Darkest Hour stands apart from more routine historical dramas.
A courtroom drama usually offers at least some of the following elements: a fiery orator, high stakes, an evolving case, thrilling arguments and some degree of resolution—even if it’s not a happy one. “Court" offers none of these elements. The oration from the lawyers practically dares you to stay awake. The case itself is jaw-dropping in its staidness. The arguments are routinely filled with jargon, and this jargon may even be irrelevant. For most of its 116-minute runtime, a resolution appears quixotic.
And yet, Indian filmmaker Chaitanya Tamhane’s first feature is a masterpiece, one of the best films of the year. How did this happen?
“Court” deals with an aged Marathi folk singer living in Mumbai, Narayan Kamble, who’s arrested on a bizarre accusation. The state alleges that a song he performed drove a manhole cleaner to commit suicide, and that he is therefore responsible for the man's death. The case comes to the attention of Vinay Vora (Vivek Gomber), a well-educated and well-off lawyer who picks up Narayan’s fight. He’s up against the public prosecutor Nutan (Geetanjali Kulkarni), who couldn’t be bothered with the plight of Narayan or the logic of the case. Together they’re in front of Judge Sadavarte (Pradeep Joshi), who doesn’t care for anything except upholding his archaic morals and interpretation of the law. In the funniest scene in this surprisingly funny film, the Judge refuses to hear a case because the plaintiff, a woman, is wearing a sleeveless top. There are times when it feels as though the real accused in "Court" are India's judicial system and society.
Nearly 60 years ago, Sidney Lumet locked the “12 Angry Men” of a jury inside one room. The setting’s claustrophobic nature would help viewers understand why people’s lives deeply influenced how they interpreted the law and cold, hard facts. Tamhane takes the opposite means to achieve a similar end. His script, carefully structured but not gaudily so, considers the characters’ lives outside the courtroom as essential to comprehending what they do once inside it. This approach is integral to the movie’s humanistic tone. No character is a villain hell-bent on destroying Narayan’s life. They are all just cogs in an unfair machine.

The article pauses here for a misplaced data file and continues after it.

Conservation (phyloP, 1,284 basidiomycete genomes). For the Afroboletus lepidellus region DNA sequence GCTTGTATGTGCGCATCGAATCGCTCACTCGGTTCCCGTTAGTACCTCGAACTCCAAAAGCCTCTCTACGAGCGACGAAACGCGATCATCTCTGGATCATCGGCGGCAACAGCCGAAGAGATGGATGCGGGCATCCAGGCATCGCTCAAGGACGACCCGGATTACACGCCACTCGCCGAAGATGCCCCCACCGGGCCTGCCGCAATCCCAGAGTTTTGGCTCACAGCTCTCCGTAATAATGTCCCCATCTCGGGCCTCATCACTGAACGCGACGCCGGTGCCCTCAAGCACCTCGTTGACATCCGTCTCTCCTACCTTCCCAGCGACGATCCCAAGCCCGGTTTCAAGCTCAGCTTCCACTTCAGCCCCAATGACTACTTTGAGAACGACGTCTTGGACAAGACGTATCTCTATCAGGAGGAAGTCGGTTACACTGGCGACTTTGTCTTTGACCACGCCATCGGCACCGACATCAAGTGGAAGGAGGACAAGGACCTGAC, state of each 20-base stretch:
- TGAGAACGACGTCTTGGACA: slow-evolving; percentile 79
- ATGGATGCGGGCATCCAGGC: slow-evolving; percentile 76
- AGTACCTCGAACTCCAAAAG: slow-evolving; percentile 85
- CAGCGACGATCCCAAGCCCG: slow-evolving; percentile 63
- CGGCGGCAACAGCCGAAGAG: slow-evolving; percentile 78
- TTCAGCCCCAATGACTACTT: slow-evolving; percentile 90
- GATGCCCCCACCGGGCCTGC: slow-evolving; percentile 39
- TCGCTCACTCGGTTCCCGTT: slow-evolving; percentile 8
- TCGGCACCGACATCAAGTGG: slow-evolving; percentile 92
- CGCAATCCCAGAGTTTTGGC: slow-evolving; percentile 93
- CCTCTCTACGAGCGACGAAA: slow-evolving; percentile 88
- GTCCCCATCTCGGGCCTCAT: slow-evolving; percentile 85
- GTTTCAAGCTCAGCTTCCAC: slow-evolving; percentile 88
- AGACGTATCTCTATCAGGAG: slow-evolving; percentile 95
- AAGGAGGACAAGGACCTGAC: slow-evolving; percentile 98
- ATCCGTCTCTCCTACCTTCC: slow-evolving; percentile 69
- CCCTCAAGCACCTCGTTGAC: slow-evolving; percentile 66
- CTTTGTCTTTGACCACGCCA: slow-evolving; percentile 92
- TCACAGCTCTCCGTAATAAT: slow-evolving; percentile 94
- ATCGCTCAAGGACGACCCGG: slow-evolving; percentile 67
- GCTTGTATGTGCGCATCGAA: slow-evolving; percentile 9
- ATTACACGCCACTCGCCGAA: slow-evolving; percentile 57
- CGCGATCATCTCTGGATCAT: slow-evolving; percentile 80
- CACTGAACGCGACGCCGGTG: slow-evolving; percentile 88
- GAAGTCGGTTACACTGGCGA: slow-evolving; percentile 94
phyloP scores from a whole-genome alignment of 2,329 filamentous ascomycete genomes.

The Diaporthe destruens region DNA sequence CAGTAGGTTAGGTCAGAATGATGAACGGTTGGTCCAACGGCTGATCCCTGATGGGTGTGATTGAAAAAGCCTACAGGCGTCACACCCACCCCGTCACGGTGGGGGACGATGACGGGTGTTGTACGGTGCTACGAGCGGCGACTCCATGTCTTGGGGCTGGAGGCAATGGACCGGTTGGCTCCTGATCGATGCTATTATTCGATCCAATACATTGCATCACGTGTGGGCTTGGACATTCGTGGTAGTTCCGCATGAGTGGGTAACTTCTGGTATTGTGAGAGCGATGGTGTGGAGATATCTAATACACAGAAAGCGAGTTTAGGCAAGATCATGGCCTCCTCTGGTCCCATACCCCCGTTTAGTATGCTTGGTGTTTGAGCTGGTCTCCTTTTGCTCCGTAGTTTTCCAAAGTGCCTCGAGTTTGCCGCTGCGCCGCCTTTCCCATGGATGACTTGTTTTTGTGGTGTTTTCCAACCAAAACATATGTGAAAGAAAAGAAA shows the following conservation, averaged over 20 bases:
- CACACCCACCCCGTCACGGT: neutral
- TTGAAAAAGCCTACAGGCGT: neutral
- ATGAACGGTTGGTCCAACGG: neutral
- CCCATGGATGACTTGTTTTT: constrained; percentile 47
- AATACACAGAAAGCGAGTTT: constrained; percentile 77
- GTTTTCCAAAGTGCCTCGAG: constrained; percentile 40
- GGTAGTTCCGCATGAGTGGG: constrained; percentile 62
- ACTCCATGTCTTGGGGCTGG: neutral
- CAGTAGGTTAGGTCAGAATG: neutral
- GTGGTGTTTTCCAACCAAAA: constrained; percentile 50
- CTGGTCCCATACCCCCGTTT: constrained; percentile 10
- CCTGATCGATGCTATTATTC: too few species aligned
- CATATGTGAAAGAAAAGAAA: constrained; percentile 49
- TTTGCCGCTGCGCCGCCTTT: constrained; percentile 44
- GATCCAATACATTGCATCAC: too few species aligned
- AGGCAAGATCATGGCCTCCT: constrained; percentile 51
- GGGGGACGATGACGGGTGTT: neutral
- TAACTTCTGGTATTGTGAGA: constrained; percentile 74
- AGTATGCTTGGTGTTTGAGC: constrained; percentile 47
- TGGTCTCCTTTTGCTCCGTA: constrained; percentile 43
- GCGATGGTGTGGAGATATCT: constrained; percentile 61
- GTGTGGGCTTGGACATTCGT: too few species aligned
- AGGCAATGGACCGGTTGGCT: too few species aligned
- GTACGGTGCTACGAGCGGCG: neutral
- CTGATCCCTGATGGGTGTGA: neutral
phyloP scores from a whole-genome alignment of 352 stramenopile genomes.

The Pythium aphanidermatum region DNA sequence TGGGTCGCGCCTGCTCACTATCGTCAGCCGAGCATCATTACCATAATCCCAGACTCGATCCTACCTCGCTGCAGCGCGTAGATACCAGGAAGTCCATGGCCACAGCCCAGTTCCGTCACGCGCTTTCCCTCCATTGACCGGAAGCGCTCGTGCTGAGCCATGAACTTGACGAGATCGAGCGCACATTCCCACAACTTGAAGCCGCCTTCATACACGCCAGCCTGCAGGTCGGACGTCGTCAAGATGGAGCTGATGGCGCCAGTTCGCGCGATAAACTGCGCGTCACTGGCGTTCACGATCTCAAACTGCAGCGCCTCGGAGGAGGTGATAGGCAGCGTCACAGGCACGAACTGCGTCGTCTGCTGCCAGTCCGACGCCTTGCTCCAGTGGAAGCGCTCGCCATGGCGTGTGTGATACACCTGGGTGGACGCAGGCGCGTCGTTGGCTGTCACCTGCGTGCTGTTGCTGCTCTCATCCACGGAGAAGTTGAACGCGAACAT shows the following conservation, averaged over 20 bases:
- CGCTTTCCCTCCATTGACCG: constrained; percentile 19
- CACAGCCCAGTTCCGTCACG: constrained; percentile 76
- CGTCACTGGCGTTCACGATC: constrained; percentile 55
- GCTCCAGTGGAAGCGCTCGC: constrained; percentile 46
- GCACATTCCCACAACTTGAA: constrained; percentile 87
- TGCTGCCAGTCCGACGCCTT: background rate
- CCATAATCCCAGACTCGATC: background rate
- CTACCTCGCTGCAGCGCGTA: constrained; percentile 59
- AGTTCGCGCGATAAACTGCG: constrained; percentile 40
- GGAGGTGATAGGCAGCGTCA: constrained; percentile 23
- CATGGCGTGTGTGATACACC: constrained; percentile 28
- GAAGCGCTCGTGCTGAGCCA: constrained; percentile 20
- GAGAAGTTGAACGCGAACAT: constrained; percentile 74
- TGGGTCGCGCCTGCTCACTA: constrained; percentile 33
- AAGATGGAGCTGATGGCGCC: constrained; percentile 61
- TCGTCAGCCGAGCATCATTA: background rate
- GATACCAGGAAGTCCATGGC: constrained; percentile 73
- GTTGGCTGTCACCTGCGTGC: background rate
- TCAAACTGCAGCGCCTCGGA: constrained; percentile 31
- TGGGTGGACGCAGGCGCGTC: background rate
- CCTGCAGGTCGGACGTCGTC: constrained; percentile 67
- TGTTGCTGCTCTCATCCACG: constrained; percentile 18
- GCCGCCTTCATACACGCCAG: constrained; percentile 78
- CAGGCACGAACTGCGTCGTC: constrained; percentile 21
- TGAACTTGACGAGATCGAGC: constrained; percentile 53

The viewers follow Vora as he attends a posh club with his bourgeois friends, and shops for cheese and wine without looking at the price tags. Clearly, he can afford to pick up a case so obviously headed towards a dead-end, and no wonder he continues speaking English in the courtroom even though it wins him neither favor nor friend. “Court” also shows Nutan for who she might be in real life: a competent woman who tries to juggle her professional duties with her responsibilities as a mother and wife, all while working for a promotion. Forget ignoring the price tags, for her even using olive oil in cooking is a matter of fantasy to be discussed with commute buddies.
There is a moment where it feels like “Court” could end. It seems to have made a point. The viewer has understood what this universe entails. And the filmmaking builds up to a memorable closing shot. But then the film goes on. Over a coda that’s perplexing at first, Tamhane unveils his trump card. With a series of scenes that are remarkable in their assuredness, he underlines, emboldens, and italicizes the purpose of his film.
The acting elevates the words on the page and makes them sing. Gomber, who also produced the film, brings a sense of lumbering calm to his affluent lawyer character. At one point, after being shockingly reminded of what a regressive environment he lives in, he breaks down. It’s not just his sadness that’s moving; it’s his exhaustion. Kulkarni is pitch-perfect as a middle-class Maharashtrian woman. The way she reads out the list of charges against the accused in fluent but monotonous English, only to segue into Marathi when she’s done, is hilarious in its accuracy. Some cast members were untrained, non-professional actors. In the case of the woman who plays the deceased’s widow, it’s eerie how unaffected the scene is before you realize that it’s reality. (The woman is widowed in real life. Her husband was a manhole worker.)
The seemingly interminable drawl of the case is echoed in the filmmaking style, with cinematographer Mrinal Desai utilizing lengthy, static takes. Scenes continue a few seconds or even minutes after the point where other filmmakers might have opted to cut. This ends up adding to the film’s authenticity; the action doesn’t feel directed by force as much as it feels captured by fluke. It’s also a showcase for the impeccable detailing in the film’s environment. As one character gets assaulted outside a restaurant, the framing allows you to see the security guard escape into the safety of the building, while the unending take forces you to watch what he’s successfully hiding from.
That, perhaps, is why “Court” ends up being a great courtroom drama: it treats the audience as both witness and jury and lays out a sprawling argument for them to ponder over. It’s hard to shake this one off long after the credits have rolled.
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